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Does your country have criminal defamation and other insult laws on the books? Does it use them to silence critics, by throwing them in jail or penalising them with heavy fines? Find out how your country rates with ARTICLE 19's new defamation mapping tool.

The picture is shocking. Of the 168 countries surveyed, 158 have criminal defamation laws. ARTICLE 19 says, "Ninety-four percent of the world's countries are subjected to laws that human rights defenders the world over have condemned as inappropriate, abusive, and misused." More than 130 countries have laws that give special protection to the most powerful figures in public life.

Surprisingly, small countries, like Ghana, Mexico, Sri Lanka, Bosnia Herzegovina, Estonia and Georgia, have eliminated criminal defamation altogether.

The tool also charts the number of people imprisoned in each country for defamation since January 2005 - at least 146 so far, with Iran, Uzbekistan and the Democratic Republic of Congo leading the pack.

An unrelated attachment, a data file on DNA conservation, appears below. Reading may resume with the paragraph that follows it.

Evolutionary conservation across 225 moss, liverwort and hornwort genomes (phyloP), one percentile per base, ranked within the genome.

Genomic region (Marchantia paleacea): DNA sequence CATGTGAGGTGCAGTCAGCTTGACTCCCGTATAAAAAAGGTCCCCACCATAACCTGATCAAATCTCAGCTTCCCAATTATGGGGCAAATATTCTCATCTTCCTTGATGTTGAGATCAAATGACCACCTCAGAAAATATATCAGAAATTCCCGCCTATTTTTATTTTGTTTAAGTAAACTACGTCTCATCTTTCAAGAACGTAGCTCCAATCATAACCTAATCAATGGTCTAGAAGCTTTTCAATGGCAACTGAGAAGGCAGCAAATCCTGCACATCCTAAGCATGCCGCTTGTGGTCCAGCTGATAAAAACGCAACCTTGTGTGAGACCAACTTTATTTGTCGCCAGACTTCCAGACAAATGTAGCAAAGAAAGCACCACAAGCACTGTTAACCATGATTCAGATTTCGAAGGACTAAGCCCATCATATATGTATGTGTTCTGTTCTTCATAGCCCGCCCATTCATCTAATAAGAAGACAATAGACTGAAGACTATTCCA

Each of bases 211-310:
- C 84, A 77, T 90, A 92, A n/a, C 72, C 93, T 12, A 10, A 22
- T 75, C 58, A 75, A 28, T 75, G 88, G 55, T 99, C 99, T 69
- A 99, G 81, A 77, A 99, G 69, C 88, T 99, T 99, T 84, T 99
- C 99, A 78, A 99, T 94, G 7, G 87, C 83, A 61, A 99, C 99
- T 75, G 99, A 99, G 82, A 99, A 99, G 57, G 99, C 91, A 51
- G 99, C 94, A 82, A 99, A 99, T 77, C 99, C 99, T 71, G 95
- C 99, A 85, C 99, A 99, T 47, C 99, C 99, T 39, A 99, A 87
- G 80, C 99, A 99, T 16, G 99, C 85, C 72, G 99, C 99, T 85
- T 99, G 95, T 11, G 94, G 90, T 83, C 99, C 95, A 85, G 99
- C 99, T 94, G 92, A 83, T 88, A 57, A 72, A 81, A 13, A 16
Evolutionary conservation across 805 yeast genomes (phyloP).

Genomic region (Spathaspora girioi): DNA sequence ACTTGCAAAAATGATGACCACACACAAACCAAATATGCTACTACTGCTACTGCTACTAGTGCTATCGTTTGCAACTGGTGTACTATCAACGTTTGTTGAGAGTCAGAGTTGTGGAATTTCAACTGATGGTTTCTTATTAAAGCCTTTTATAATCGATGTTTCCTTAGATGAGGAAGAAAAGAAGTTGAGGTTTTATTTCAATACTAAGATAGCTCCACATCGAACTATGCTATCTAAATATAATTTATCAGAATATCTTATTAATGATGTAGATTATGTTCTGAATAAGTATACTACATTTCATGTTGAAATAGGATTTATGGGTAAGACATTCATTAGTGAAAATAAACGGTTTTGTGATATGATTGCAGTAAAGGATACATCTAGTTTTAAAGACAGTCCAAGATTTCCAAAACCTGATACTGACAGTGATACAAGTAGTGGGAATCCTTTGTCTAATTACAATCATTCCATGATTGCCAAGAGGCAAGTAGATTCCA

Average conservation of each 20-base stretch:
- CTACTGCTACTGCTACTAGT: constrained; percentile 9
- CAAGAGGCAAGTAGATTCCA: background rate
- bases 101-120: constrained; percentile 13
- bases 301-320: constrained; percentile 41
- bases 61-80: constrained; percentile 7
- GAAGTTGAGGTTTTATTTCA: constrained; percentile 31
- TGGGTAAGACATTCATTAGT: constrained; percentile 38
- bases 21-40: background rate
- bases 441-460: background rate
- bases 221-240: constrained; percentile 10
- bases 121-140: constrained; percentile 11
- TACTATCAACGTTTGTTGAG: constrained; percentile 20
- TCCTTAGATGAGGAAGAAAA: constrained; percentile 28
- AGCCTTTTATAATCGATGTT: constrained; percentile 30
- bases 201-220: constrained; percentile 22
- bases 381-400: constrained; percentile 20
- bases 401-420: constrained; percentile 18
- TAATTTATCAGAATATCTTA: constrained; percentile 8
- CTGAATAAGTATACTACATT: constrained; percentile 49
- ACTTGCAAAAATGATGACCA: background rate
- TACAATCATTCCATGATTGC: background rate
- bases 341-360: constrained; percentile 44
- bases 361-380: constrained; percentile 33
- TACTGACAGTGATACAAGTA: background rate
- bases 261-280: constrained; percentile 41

Also check out the human stories profiling cases from each region - like how Al Jazeera journalist Howaida Taha was given six months in prison for making a documentary on torture in Egypt, or how Turkish journalist Rojda Kizgin is being tried for "degrading security forces" for reporting that soldiers were using grenades for fishing.

Then help keep the map up to date by sharing information you have on new cases, legal changes and campaigning successes on the "Submit Info" page.

Check out the defamation mapping tool here:

(18 December 2007)

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